ISLAMABAD - A ruling party minister in Pakistan’s violence-plagued city of Karachi resigned yesterday, charging that the city’s largest political party was behind the bloodshed and its leader was a “killer,’’ allegations that could spark more trouble.
Holding a copy of the Koran, Zulfikar Mirza accused the powerful Muttahida Qaumi Movement of being responsible for the kidnapping, extortion, and violence that has killed more than 400 people since July. He also accused the party of killing journalist Wali Khan Babar earlier this year.
“I am saying it openly that the MQM killed him,’’ he told a news conference. He singled out movement leader Altaf Hussein, who critics say runs the party like a cult from his home in London, as a “killer’’ and head of a “terrorist organization.’’
In a statement, the organization said Mirza himself was a patron of murderers and his remarks were a “heinous bid to spark the fire of hatred, violence, and insurgency.’’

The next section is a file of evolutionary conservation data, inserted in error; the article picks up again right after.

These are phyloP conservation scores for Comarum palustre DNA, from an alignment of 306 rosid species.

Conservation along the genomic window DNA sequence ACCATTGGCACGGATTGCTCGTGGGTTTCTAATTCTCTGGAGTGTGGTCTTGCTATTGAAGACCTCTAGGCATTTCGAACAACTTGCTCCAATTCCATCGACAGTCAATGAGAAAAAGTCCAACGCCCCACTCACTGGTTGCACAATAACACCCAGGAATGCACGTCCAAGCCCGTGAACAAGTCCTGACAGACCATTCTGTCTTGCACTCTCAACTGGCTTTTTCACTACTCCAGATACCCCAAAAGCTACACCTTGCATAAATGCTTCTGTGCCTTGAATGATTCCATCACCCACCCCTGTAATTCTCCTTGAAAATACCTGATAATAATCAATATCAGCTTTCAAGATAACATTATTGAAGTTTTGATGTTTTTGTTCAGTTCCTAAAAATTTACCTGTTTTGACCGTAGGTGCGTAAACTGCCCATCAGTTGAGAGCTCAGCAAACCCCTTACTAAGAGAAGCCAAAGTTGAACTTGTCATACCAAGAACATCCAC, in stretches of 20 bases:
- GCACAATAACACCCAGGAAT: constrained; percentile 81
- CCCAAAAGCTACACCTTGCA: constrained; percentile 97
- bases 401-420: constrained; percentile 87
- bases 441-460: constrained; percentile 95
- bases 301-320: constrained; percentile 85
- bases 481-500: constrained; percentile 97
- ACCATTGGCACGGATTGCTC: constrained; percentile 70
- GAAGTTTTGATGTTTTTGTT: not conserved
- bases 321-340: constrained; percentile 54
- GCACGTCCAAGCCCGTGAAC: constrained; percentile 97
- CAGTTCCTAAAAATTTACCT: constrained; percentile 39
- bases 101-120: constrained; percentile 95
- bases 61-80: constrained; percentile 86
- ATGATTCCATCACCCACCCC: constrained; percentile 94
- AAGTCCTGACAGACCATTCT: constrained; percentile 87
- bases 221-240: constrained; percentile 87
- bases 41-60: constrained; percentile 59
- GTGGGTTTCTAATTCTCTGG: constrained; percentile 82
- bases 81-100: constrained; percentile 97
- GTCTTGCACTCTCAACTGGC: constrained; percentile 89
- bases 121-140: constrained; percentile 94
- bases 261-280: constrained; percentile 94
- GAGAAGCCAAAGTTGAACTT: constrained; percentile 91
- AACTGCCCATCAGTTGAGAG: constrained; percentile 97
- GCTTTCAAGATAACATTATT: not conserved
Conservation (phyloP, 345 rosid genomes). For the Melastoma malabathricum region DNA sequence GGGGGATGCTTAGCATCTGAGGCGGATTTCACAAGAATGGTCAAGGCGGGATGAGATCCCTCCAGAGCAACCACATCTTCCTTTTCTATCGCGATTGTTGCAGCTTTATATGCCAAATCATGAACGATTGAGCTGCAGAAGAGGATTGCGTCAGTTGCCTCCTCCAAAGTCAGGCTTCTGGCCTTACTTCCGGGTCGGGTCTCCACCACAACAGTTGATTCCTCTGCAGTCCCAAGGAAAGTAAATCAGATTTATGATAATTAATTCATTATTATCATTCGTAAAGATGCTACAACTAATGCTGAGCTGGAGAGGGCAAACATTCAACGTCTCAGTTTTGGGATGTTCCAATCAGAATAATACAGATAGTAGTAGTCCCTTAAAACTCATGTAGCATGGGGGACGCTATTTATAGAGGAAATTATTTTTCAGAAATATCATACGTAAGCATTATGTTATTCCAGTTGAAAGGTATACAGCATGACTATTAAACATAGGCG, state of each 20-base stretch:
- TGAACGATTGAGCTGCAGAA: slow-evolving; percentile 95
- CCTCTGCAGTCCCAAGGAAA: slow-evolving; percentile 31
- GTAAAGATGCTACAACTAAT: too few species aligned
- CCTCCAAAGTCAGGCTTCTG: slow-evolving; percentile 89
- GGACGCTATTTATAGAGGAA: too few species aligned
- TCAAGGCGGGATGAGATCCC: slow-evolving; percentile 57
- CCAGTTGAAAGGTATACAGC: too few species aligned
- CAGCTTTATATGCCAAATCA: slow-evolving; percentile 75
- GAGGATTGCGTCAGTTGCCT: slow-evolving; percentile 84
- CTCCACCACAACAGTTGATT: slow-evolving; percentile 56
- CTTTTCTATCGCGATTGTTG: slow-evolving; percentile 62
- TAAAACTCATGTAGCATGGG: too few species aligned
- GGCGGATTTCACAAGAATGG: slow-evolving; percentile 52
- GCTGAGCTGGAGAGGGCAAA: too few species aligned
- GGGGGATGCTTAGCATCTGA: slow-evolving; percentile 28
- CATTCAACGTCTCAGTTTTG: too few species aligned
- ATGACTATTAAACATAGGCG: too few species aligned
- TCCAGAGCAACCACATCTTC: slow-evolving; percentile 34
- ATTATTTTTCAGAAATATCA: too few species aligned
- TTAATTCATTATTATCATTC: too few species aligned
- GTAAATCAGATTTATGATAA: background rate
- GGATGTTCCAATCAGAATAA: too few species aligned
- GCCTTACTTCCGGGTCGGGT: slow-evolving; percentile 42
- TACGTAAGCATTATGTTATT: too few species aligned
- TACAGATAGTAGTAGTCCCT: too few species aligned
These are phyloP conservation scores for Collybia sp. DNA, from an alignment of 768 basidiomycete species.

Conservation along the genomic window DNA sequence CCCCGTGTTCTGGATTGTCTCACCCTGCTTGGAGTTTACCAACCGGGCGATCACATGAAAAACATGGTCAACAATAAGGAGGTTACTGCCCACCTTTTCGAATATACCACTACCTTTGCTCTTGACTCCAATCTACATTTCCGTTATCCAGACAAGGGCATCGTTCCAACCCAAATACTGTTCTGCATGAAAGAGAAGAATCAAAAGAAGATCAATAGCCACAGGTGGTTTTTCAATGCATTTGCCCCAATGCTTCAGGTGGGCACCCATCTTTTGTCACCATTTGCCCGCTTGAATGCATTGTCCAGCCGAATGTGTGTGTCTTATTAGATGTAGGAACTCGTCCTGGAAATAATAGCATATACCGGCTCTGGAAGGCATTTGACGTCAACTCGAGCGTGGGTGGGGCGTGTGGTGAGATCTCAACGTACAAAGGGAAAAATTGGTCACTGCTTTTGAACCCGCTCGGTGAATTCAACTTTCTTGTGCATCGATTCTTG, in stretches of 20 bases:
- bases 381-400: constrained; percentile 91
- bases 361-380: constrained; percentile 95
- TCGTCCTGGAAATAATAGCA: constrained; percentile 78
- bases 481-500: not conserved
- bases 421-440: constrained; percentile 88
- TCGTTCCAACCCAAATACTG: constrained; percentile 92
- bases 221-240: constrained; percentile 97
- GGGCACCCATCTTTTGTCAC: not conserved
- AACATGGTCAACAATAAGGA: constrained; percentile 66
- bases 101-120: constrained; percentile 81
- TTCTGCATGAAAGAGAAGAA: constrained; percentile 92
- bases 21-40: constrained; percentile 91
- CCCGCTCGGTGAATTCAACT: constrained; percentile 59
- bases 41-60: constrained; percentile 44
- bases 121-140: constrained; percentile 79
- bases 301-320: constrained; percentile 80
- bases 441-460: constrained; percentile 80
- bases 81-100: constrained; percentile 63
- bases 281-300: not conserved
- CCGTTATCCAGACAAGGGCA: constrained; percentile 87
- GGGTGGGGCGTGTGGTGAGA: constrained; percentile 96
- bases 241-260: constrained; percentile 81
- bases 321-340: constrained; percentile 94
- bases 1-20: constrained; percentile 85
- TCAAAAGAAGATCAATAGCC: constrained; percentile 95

Karachi, Pakistan’s economic hub and largest city, has long been plagued by ethnic and political bloodshed, but the current surge has been particularly prolonged.
Analysts say the Muttahida Qaumi Movement is involved in a turf war with another political force in the city, the Awami National Party, and the Pakistan Peoples Party, of which Mirza was a member. Killers linked to the parties are behind most of the violence, they say.
Mirza, who was senior minister for the Pakistan Peoples Party in the city, said he resigned over differences with Interior Minister Rehman Malik.